The story below was posted on DigitalMediaBuzz.com in Sept. 2009. Story is posted here for archiving purposes only since original was lost when the site went down.
Though its newest project was that of a “lite” version, Facebook’s strategic attack on the internet is everything but.
The social networking powerhouse continues to grow its user base, now to the tune of about 250 million people worldwide, including about 120 million of them that interactwithoneanother at least once each day.
With the recent unveiling of FacebookLite – a lighter version of the site, the company is now catering to even more people.
The backdrop of Facebook’s strategy of a real-time web search led many insiders to believe that the Facebook Lite version was something that could rival Twitter, or FriendFeed, which the company purchased only a couple months ago.
Facebook, however, shot down those rumors with an official release and laid claim to the purpose behind the lite site.
“Similar to the Facebook experience you get on your mobile phones, Facebook “Lite” is a fast-loading, simplified version of Facebook that enables people to make comments, accept Friend requests, write on people’s Walls, and look at photos and Status updates,” an official release said.
“We are currently testing Facebook Lite in countries where we are seeing lots of new users coming to Facebook for the first time and are looking to start off with a more simple experience.”
Facebook’s reasoning is legit and works in two ways. For those new users in developing countries, quicker internet connections are not always available (this still holds true for many rural environments in the United States). It also provides heavy users who dissliked all the newest features with a separate version that contains only the bare necessities.
On the surface, the Lite version continues to cater to the user, but developers around the world are correct in looking for deeper meaning.The plans that founder and CEO Mark Zuckerberg possesses branch much further than simply developing a gathering place for friends.
Facebook’s users have turned the site into a content generator, a user-picture hub, a business marketing tool, an application developer’s dream and Google’s worst nightmare.
All of Facebook’s content is located within the actual site and not available to search engine algorithms. A link to your profile will show in searches, but not other content unless you allow everyone access to your account.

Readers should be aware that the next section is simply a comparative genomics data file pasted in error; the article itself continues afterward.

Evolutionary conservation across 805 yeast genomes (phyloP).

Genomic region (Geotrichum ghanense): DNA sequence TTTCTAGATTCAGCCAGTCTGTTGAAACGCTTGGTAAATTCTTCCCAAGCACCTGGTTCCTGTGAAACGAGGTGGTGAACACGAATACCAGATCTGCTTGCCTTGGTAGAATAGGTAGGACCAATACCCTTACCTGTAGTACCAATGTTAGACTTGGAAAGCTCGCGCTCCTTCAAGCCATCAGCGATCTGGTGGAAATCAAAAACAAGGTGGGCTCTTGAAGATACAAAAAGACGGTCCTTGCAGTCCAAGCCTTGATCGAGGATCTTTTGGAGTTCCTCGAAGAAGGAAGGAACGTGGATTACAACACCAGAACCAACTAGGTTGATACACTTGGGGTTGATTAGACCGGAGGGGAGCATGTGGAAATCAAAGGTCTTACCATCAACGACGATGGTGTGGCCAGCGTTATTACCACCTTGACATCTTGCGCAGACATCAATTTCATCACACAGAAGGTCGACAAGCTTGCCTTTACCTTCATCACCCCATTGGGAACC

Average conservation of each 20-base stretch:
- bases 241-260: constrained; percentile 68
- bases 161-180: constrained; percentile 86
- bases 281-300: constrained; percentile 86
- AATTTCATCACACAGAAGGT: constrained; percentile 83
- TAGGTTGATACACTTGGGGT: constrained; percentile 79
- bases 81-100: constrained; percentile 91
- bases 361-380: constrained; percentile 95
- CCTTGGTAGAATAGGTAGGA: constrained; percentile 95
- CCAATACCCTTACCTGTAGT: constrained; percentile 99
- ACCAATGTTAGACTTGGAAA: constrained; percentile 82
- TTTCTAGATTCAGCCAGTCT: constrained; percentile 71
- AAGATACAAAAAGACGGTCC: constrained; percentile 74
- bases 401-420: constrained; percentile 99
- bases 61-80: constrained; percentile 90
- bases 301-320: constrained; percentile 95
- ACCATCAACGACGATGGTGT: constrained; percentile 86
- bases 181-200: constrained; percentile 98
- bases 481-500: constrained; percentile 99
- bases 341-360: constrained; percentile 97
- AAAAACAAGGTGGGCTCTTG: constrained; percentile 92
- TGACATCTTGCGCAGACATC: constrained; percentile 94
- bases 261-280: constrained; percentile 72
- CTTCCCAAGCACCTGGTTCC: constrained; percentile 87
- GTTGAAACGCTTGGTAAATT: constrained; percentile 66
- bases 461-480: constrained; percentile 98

As Wired reported last month, Zuckerberg is banking on the belief that users would rather search their social network to find anything on the Internet than “the cold mathematics of a Google search.” Adding engineers from FriendFeed also adds to the search focus, delivering on greater real-time results.
With the users and content in hand, Facebook’s monetization can come from a detailed advertising plan. Whereas Google’s AdSense delivers ads based on keywords, Facebook can deliver ads to users’ specific likes and interests – based solely on their information found in their Facebook profile.
In a recent speech, Zuckerberg said the advertising option presents an opportunity to branch out the idea to other sites that interact with Facebook through the likes of applications or Facebook Connect.
Big plans, however, require talent. And a recession in the nation’s economy isn’t slowing the giant.
Bloomberg reported last week that Facebook Inc. is expected to expand its staff by 40-50 percent in 2009.
“No one else has been hiring,” Zuckerberg told Bloomberg. “It’s been a great environment for us because the economy has helped out.”
Facebook’s future plans, bolstered with the acquisition of FriendFeed, have led many speculators to do what they do best – ponder what’s next for the competition. With Microsoft and Yahoo joining forces, the only logical combination remaining is Google and Twitter.
“Twoogle?” asks Kara Swisher, of All Things Digital.
“Linking up Twitter and Google is certainly a big idea, giving Google de facto ownership of real-time search, a big lift in the status-update game and yet another major innovative Internet name brand,” Swisher says.
“It would also likely ensure that Twitter will dominate its sector for a very long time.”
A combination such as that could make even bigger noise when Google unleashes Google Wave to the public. The Twitter growth, and user base, could slide right into Wave and make it an even more dynamic project out of the box.
Will it happen? That’s anyone’s guess at this point. But one thing is for sure, Facebook’s moves and ever-increasing power have forced its competition’s hand. The social network has, in essence, declared war on the future of the Internet.
And with 250-plus million people behind it, the site’s power is no joke. Even Hollywoodwants a piece.